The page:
Sterling Silver and Garnet Locket
Natasha Wozniak of Jersey City, N.J., has gone from polishing rings at a jewelry store to designing her own jewelry.
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When Natasha Wozniak was 16, she had determined she wanted to be an artist, so she took her first job polishing rings at a jewelry store. It wasn't the ultimate creative outlet, but it set in motion a desire to design her own jewelry. In this project, she shows how she has fulfilled that dream since then with one of her unique and elegant creations — a sterling silver and garnet locket.
Materials and Tools:
pitch (pine resin substance)
steel chasing tools
1. For the front of the locket: Make a precise drawing of your design.
2. Place silver into pitch (pine resin substance that supports it while doing the chasing and repousse) and transfer the front cover design onto the metal with carbon paper.
3. Begin creating the flowers and leaves using the steel chasing tools.
4. Remove the piece from the pitch by heating, and after burning the remaining pitch off, turn it over and place it again in the pitch.
5. Use the repousse tools to push out the petals and leaves from behind. Engrave the stems on the reverse side of the front cover.
6. Bend the frame for the front cover from half-round wire with pliers and fit the pieces together.
7. Bend and fit together the wires that will make the stems on the front of the cover. Solder the frame and the stems on top of the metal sheet that has the flowers and leaves applied to it.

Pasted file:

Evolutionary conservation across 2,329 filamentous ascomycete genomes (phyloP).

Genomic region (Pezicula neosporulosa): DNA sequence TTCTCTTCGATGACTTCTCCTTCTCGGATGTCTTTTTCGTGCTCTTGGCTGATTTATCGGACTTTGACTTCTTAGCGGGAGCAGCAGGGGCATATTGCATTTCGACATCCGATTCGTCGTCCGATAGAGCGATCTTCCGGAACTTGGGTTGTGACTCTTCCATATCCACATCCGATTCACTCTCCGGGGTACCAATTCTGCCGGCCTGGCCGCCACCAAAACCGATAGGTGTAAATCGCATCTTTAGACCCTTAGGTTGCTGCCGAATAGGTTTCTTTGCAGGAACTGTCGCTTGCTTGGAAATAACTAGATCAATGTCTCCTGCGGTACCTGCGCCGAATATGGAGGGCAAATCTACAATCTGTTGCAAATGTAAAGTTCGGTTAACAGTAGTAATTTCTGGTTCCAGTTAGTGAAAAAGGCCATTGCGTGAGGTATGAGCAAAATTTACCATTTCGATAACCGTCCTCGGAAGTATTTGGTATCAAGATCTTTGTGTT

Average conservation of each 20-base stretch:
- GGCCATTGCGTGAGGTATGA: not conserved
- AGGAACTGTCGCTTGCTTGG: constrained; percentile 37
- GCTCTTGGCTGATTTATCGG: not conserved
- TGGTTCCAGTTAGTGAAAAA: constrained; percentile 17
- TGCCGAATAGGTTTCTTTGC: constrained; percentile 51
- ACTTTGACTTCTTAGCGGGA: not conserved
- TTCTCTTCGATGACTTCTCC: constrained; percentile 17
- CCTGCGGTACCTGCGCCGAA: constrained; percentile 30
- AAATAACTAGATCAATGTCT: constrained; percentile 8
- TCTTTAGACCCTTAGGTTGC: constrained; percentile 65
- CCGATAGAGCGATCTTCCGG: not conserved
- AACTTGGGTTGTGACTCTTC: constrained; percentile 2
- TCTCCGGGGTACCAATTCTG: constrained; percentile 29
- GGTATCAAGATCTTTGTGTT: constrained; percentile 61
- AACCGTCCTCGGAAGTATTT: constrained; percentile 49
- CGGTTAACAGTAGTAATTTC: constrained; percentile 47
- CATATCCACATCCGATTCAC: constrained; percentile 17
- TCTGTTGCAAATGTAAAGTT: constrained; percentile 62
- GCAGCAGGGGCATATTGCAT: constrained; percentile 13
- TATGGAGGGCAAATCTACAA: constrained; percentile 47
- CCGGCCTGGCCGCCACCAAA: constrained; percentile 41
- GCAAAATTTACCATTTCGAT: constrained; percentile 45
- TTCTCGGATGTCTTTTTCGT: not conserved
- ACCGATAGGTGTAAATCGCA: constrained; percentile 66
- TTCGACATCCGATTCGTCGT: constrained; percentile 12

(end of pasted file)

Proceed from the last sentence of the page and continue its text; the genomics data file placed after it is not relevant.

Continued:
8. Saw the extra metal from around the frame with the jeweler's saw. Solder on latch for locket.
9. Form bezel around the stone and solder the ends together. Then re-fit the bezel around the stone. Solder the bezel onto the front of the locket.
10. For the inside of the locket: Draw a precise design for the inside of the locket.
11. Bend a thin strip of silver to create the outer edge of the locket.
12. Cut a thick sheet of silver to fit into the top area of the frame. Use chasing tools to create the design on this piece.
13. Solder the outer edge of the metal as well as the thick insert sheet onto a sheet of silver that will form the back of the locket, as well as the small metal balls that will hold the photo.
14. Cut away the excess silver sheet from around the sides of the locket.
15. Solder on the jump ring at the top of the locket.
16. To put the locket together: While holding the locket sides together, use a round file to create a groove for the hinge.
17. Cut five identical pieces of tubing for the hinge. Mark the groove on the locket so that there are five segments the length of each piece of tubing and, using those markings, set up the hinge soldering operation.
18. Solder the hinge. Add loop for chain, made from half-round wire.
19. Create bezel for small stone on the clasp of the chain. Solder clasp together on both ends of the chain.
20. Insert the hinge pin.
21. Set the stone on the front of the locket with a steel bezel-pusher, as well as the stone on the clasp.
22. Use pumice powder and a brush to create a soft matte finish.
Artist Molly McNamara of New Orleans simulates fiber through wire design.